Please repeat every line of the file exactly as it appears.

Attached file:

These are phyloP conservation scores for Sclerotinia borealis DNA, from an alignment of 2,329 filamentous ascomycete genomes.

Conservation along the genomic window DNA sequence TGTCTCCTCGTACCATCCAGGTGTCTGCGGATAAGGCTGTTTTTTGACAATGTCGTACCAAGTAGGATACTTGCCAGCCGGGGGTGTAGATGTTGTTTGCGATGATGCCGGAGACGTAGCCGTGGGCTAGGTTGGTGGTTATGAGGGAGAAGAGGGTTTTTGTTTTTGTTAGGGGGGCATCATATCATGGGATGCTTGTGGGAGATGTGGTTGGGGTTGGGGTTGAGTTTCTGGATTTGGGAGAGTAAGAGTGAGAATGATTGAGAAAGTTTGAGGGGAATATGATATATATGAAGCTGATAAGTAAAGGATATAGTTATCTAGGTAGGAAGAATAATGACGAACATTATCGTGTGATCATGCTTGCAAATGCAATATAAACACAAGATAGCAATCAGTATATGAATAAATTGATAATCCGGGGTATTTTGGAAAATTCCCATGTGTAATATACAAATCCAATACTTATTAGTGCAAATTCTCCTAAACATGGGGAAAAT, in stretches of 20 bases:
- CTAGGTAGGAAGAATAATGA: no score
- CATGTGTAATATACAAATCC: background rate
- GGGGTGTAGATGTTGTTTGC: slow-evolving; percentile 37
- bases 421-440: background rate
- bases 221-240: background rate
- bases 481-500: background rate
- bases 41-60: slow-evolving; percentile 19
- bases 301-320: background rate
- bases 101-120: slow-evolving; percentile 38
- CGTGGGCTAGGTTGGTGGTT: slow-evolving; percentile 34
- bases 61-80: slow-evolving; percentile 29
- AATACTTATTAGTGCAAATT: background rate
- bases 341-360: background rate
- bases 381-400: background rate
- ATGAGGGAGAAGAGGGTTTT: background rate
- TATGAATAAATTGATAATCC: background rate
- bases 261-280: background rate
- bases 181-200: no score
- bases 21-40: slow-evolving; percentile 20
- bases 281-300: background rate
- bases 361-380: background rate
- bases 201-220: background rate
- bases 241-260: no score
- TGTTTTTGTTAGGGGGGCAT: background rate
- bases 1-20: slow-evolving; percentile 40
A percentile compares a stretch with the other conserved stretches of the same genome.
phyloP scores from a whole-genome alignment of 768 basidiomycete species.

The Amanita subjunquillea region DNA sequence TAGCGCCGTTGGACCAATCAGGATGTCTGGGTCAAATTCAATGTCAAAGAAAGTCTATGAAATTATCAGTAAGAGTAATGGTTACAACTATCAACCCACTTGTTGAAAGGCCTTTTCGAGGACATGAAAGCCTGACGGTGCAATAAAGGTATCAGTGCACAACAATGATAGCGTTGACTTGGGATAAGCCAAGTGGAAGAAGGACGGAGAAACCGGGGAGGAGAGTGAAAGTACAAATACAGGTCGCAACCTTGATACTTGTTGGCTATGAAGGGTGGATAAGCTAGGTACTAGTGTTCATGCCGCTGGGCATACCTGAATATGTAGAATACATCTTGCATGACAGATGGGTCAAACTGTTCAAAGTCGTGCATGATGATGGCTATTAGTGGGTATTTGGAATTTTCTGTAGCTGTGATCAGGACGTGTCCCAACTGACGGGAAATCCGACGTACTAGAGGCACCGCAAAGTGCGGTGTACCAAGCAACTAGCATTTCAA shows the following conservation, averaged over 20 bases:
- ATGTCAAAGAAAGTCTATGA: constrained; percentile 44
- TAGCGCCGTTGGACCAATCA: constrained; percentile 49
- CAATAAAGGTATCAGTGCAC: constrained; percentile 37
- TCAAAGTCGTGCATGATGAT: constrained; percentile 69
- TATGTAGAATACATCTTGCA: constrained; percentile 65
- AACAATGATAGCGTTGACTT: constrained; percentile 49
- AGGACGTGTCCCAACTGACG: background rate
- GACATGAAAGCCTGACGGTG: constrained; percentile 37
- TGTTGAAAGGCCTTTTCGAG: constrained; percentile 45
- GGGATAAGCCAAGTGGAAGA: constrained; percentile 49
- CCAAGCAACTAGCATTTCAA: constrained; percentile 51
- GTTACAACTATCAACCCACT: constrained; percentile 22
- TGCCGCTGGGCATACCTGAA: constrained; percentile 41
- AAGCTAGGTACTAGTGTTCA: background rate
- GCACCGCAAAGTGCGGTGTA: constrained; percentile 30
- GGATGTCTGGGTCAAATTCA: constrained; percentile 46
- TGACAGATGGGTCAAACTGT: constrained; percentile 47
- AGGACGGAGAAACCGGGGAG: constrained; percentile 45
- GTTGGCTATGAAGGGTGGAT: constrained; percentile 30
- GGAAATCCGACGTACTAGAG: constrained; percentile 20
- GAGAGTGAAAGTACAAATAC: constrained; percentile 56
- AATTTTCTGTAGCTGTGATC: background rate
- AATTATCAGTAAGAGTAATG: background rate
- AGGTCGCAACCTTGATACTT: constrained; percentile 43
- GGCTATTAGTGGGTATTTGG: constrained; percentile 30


These are phyloP conservation scores for Sclerotinia borealis DNA, from an alignment of 2,329 filamentous ascomycete genomes.

Conservation along the genomic window DNA sequence TGTCTCCTCGTACCATCCAGGTGTCTGCGGATAAGGCTGTTTTTTGACAATGTCGTACCAAGTAGGATACTTGCCAGCCGGGGGTGTAGATGTTGTTTGCGATGATGCCGGAGACGTAGCCGTGGGCTAGGTTGGTGGTTATGAGGGAGAAGAGGGTTTTTGTTTTTGTTAGGGGGGCATCATATCATGGGATGCTTGTGGGAGATGTGGTTGGGGTTGGGGTTGAGTTTCTGGATTTGGGAGAGTAAGAGTGAGAATGATTGAGAAAGTTTGAGGGGAATATGATATATATGAAGCTGATAAGTAAAGGATATAGTTATCTAGGTAGGAAGAATAATGACGAACATTATCGTGTGATCATGCTTGCAAATGCAATATAAACACAAGATAGCAATCAGTATATGAATAAATTGATAATCCGGGGTATTTTGGAAAATTCCCATGTGTAATATACAAATCCAATACTTATTAGTGCAAATTCTCCTAAACATGGGGAAAAT, in stretches of 20 bases:
- CTAGGTAGGAAGAATAATGA: no score
- CATGTGTAATATACAAATCC: background rate
- GGGGTGTAGATGTTGTTTGC: slow-evolving; percentile 37
- bases 421-440: background rate
- bases 221-240: background rate
- bases 481-500: background rate
- bases 41-60: slow-evolving; percentile 19
- bases 301-320: background rate
- bases 101-120: slow-evolving; percentile 38
- CGTGGGCTAGGTTGGTGGTT: slow-evolving; percentile 34
- bases 61-80: slow-evolving; percentile 29
- AATACTTATTAGTGCAAATT: background rate
- bases 341-360: background rate
- bases 381-400: background rate
- ATGAGGGAGAAGAGGGTTTT: background rate
- TATGAATAAATTGATAATCC: background rate
- bases 261-280: background rate
- bases 181-200: no score
- bases 21-40: slow-evolving; percentile 20
- bases 281-300: background rate
- bases 361-380: background rate
- bases 201-220: background rate
- bases 241-260: no score
- TGTTTTTGTTAGGGGGGCAT: background rate
- bases 1-20: slow-evolving; percentile 40
A percentile compares a stretch with the other conserved stretches of the same genome.
phyloP scores from a whole-genome alignment of 768 basidiomycete species.

The Amanita subjunquillea region DNA sequence TAGCGCCGTTGGACCAATCAGGATGTCTGGGTCAAATTCAATGTCAAAGAAAGTCTATGAAATTATCAGTAAGAGTAATGGTTACAACTATCAACCCACTTGTTGAAAGGCCTTTTCGAGGACATGAAAGCCTGACGGTGCAATAAAGGTATCAGTGCACAACAATGATAGCGTTGACTTGGGATAAGCCAAGTGGAAGAAGGACGGAGAAACCGGGGAGGAGAGTGAAAGTACAAATACAGGTCGCAACCTTGATACTTGTTGGCTATGAAGGGTGGATAAGCTAGGTACTAGTGTTCATGCCGCTGGGCATACCTGAATATGTAGAATACATCTTGCATGACAGATGGGTCAAACTGTTCAAAGTCGTGCATGATGATGGCTATTAGTGGGTATTTGGAATTTTCTGTAGCTGTGATCAGGACGTGTCCCAACTGACGGGAAATCCGACGTACTAGAGGCACCGCAAAGTGCGGTGTACCAAGCAACTAGCATTTCAA shows the following conservation, averaged over 20 bases:
- ATGTCAAAGAAAGTCTATGA: constrained; percentile 44
- TAGCGCCGTTGGACCAATCA: constrained; percentile 49
- CAATAAAGGTATCAGTGCAC: constrained; percentile 37
- TCAAAGTCGTGCATGATGAT: constrained; percentile 69
- TATGTAGAATACATCTTGCA: constrained; percentile 65
- AACAATGATAGCGTTGACTT: constrained; percentile 49
- AGGACGTGTCCCAACTGACG: background rate
- GACATGAAAGCCTGACGGTG: constrained; percentile 37
- TGTTGAAAGGCCTTTTCGAG: constrained; percentile 45
- GGGATAAGCCAAGTGGAAGA: constrained; percentile 49
- CCAAGCAACTAGCATTTCAA: constrained; percentile 51
- GTTACAACTATCAACCCACT: constrained; percentile 22
- TGCCGCTGGGCATACCTGAA: constrained; percentile 41
- AAGCTAGGTACTAGTGTTCA: background rate
- GCACCGCAAAGTGCGGTGTA: constrained; percentile 30
- GGATGTCTGGGTCAAATTCA: constrained; percentile 46
- TGACAGATGGGTCAAACTGT: constrained; percentile 47
- AGGACGGAGAAACCGGGGAG: constrained; percentile 45
- GTTGGCTATGAAGGGTGGAT: constrained; percentile 30
- GGAAATCCGACGTACTAGAG: constrained; percentile 20
- GAGAGTGAAAGTACAAATAC: constrained; percentile 56
- AATTTTCTGTAGCTGTGATC: background rate
- AATTATCAGTAAGAGTAATG: background rate
- AGGTCGCAACCTTGATACTT: constrained; percentile 43
- GGCTATTAGTGGGTATTTGG: constrained; percentile 30